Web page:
Christopher Alexander's 'Nature of Order'

Architect and author Christopher Alexander

hide captionArchitect and author Christopher Alexander

Center for Environmental Structure
'The Nature of Order' delves into the 'life' of structures and spaces. i i

hide captionIn his research, Alexander found that people are almost always in agreement about whether a space has life or not. At left, an office park that most people deemed as having less life than the walkway on the right.

Center for Environmental Structure
'The Nature of Order' delves into the 'life' of structures and spaces.

In his research, Alexander found that people are almost always in agreement about whether a space has life or not. At left, an office park that most people deemed as having less life than the walkway on the right.

Center for Environmental Structure

In the late 1970s, Christopher Alexander became an icon in the architecture world with his book, A Pattern Language. In it, he argued for injecting personal, emotional and spiritual qualities into manmade structures, streets and cities. Alexander's book challenged the architectural establishment and derided much that's been built over the past century as "deadly."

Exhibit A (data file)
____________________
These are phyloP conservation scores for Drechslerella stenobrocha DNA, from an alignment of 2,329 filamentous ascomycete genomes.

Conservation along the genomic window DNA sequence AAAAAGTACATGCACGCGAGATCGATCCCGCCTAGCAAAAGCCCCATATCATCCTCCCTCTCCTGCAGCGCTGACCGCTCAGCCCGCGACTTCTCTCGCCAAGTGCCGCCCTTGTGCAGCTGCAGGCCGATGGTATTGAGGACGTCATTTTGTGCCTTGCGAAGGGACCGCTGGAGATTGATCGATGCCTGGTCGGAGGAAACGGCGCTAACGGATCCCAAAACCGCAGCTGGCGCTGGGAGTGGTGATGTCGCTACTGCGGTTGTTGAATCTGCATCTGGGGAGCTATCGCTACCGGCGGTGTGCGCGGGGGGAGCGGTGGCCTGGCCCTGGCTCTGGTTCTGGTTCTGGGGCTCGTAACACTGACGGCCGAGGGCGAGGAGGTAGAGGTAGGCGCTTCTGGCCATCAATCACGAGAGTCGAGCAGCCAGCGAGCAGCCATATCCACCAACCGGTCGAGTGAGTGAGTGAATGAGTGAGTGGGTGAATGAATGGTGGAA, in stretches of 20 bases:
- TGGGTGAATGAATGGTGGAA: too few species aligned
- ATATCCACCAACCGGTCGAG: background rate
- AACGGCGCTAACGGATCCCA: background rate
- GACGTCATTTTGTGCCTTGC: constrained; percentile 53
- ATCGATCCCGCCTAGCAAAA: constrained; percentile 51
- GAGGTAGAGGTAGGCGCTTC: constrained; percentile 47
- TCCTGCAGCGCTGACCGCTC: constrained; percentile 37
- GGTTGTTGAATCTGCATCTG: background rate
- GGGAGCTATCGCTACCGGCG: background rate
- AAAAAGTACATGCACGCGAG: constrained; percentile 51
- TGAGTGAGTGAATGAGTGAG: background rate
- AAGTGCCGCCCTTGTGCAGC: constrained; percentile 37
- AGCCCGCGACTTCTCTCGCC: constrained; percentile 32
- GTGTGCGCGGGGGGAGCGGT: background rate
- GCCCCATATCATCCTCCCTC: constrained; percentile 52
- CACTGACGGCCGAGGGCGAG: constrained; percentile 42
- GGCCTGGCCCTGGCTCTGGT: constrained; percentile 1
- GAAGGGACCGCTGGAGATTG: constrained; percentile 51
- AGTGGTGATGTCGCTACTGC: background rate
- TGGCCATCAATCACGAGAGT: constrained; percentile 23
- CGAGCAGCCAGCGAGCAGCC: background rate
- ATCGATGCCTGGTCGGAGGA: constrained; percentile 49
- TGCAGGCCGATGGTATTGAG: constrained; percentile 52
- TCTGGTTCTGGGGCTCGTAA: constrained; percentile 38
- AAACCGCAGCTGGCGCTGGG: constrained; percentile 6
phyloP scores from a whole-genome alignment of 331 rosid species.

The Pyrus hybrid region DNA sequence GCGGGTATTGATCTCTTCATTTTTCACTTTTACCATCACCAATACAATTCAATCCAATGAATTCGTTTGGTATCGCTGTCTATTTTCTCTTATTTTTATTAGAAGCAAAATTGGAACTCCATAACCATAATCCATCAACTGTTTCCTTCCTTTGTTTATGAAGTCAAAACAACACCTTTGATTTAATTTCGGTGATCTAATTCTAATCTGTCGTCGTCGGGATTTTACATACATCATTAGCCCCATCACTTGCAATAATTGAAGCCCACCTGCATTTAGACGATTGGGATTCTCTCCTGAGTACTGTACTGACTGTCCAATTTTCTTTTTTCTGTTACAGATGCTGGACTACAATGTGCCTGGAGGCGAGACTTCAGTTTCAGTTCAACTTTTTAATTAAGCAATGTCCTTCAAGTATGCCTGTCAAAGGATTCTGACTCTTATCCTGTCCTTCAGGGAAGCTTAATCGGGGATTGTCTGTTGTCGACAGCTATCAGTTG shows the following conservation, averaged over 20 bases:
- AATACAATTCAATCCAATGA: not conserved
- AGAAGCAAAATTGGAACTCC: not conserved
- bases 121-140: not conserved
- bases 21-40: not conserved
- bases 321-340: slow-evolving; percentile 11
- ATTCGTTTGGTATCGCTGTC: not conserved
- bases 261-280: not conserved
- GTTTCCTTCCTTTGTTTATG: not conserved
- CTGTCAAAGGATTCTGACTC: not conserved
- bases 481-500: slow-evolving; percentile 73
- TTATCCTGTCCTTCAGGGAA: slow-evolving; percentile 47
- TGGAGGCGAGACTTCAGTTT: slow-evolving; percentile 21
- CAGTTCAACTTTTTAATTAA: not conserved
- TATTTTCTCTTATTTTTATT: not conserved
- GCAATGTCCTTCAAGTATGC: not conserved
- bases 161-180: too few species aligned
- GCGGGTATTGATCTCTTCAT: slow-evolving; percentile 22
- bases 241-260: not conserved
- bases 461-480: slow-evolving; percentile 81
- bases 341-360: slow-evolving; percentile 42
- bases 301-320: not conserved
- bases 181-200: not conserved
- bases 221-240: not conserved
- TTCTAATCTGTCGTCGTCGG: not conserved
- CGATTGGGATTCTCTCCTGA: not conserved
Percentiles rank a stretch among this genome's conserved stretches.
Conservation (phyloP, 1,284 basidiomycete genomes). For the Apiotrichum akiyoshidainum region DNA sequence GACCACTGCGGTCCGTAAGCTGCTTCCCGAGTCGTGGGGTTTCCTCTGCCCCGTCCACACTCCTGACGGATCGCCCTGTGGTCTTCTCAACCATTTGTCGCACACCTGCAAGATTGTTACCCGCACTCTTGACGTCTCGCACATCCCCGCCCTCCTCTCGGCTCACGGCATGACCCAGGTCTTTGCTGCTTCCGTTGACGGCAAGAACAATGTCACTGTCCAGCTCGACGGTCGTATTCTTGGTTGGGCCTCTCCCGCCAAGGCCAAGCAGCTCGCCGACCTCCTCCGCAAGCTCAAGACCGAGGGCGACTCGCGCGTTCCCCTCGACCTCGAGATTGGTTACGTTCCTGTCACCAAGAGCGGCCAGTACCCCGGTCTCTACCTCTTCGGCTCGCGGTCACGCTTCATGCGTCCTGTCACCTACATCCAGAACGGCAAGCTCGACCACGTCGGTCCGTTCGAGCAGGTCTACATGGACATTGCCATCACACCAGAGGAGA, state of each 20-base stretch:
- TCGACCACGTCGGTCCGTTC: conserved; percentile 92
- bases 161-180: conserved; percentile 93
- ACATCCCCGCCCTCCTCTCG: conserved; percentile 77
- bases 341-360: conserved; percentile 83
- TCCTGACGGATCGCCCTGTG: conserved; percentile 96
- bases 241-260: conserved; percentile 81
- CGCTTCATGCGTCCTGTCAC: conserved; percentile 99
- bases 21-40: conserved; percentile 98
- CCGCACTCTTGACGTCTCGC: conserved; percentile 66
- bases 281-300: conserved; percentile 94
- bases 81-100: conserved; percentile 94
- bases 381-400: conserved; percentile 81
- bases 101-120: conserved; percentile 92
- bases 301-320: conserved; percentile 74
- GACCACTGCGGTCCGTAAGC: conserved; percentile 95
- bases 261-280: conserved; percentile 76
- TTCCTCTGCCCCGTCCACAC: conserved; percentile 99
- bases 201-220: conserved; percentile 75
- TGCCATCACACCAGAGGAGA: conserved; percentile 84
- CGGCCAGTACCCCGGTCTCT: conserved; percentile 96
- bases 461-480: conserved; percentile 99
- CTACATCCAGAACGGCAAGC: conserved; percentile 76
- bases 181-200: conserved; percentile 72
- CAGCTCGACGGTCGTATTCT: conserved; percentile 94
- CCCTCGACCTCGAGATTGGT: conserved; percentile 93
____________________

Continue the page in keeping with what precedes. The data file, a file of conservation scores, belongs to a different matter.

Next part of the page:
Now, Alexander has issued the final volume of his four-volume tome, The Nature of Order: An Essay on the Art of Building and the Nature of the Universe, which expands on his basic question: how do we build places and structures that are filled with life? Theorizing that order is inherent in both nature and manmade spaces, Alexander attempts to define and understand the essence of a "living" structure. He talks with NPR's Jennifer Ludden.

Books Featured In This Story

The Phenomenon of Life
The Phenomenon of Life

An Essay on the Art of Building and the Nature of the Universe

by Christopher Alexander

Paperback, 476 pages | purchase

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Purchase Featured Books

  • The Phenomenon of Life
  • An Essay on the Art of Building and the Nature of the Universe
  • Christopher Alexander

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